By David Boucher
It was late afternoon in the middle of August in 2011, and I rolled into Berlin’s downtown Main Street after a stressful 2,500-mile journey that had its origin from Houston, Texas. My wife would fly in later that week and we were both to begin the transition from having worked all of our lives in the health and medical research sectors to what we might discover and subsequently engage in once we were settled.
We had found a lovely old farmhouse on Route 16 on the Berlin-Milan town line road affectionately referred to as “The old Conway House.” It was my job as the first arrival to get us initially moved in and settled to await the refinements that only a female spouse can possibly provide.
As I sat at the traffic light at Mason and Main in a vehicle reeking of urine, most of which belonged to our three beloved but now exorcised cats, I spied a frail looking old man with a cane. He’d shuffle a few feet forward and then he would glance back expectantly as if he were looking for something or more likely someone.
The light changed, and as I surged forward, the old man locked his gaze on me and started to wave in my direction with considerable intention. I slowed down and tentatively waved back at the old gentleman figuring he simply mistook me for someone he thought that he knew. Driving on, I would have thought little of it, but a backward glance in my rearview mirror confirmed that he performed the same forward shuffle, backward glance and enthusiastic wave to a succession of passersby. I had encountered and had been welcomed back to Berlin by a person that I would simply know and refer to as “The waving old man of upper Main Street.”
In the intervening years, I have seen "The Waver” hundreds of times, and for me he has become a most welcome fixture and a reminder of all of the things that are caught up in the human condition. At the beginning of our relationship — yes, I consider it a relationship despite the fact that I didn’t even know the man’s name until two days ago — I would reflexively return the courtesy of the wave and simply go on. But over time I found myself looking for him rain or shine, season to season, and every time that I would see him he never disappointed, and I would be the recipient of a continuing and hearty wave, and I would smile to myself and think, “Only in Berlin.” It’s a concept and a reality that informs my existence because, after living all over the world, I know that Berlin and places like it are rare and precious and special because most places in the world would never see or be touched by the wavers in the streets.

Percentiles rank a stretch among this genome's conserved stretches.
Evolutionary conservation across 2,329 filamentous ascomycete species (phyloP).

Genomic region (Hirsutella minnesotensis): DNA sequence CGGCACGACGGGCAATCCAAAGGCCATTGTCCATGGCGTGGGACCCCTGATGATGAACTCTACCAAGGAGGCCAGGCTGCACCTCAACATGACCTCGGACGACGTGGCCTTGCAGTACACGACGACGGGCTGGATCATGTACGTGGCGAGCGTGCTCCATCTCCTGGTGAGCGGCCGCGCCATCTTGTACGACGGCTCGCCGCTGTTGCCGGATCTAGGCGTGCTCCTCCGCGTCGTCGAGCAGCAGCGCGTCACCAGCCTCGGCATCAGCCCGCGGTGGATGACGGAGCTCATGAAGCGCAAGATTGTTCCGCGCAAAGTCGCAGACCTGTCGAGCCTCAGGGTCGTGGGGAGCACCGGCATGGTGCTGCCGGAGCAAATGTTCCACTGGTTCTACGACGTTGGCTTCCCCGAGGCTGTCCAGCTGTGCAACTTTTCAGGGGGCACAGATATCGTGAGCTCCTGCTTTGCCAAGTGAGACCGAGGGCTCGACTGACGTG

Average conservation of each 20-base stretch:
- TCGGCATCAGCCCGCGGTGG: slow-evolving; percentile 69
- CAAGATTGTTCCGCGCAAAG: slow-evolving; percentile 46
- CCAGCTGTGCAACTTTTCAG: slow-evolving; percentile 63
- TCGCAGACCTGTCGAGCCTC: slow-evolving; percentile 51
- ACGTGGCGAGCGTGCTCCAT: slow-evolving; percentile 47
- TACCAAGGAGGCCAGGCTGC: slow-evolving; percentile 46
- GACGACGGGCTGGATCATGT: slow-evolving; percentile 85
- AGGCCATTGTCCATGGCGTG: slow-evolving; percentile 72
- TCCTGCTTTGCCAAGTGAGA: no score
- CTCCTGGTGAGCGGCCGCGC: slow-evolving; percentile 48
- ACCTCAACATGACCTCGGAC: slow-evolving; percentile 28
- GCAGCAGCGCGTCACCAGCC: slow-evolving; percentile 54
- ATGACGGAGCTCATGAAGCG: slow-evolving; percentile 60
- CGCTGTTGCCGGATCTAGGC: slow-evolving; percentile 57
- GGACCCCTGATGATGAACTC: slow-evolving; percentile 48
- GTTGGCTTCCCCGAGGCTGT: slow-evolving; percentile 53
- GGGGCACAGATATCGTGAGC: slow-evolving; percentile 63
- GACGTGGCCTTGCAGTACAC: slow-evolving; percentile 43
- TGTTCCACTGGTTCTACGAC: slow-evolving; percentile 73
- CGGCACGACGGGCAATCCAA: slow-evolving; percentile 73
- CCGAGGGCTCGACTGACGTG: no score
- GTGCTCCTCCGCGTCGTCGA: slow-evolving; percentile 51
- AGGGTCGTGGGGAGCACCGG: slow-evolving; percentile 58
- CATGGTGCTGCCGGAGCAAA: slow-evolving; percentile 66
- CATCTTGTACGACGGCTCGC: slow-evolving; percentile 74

I can’t pretend to know what is in the mind of my first Berlin friend, “Francis,” encountered almost six years to the day, but I know this: He likes to station himself above Mason Street across from the Old Albert Theater building. He seems to like looking at that building, and I like to think that he likely spent some time there and probably was around during the heyday that was Berlin and when this small city was a world leader in paper manufacturing.
So, as I see him walking and looking out at the seminal landmarks in this faded but still beautiful city I am reminded that, “All glory is fleeting.” However, as long as life and memory remains, as long as people desire to see and to be seen, to respond and to be responded to, then Berlin retains the essential elements that are important to a life that matters. I am indebted to Francis for reminding me of this most important life lesson. Long life and continuing good health to you Francis, we still need you. I still need you.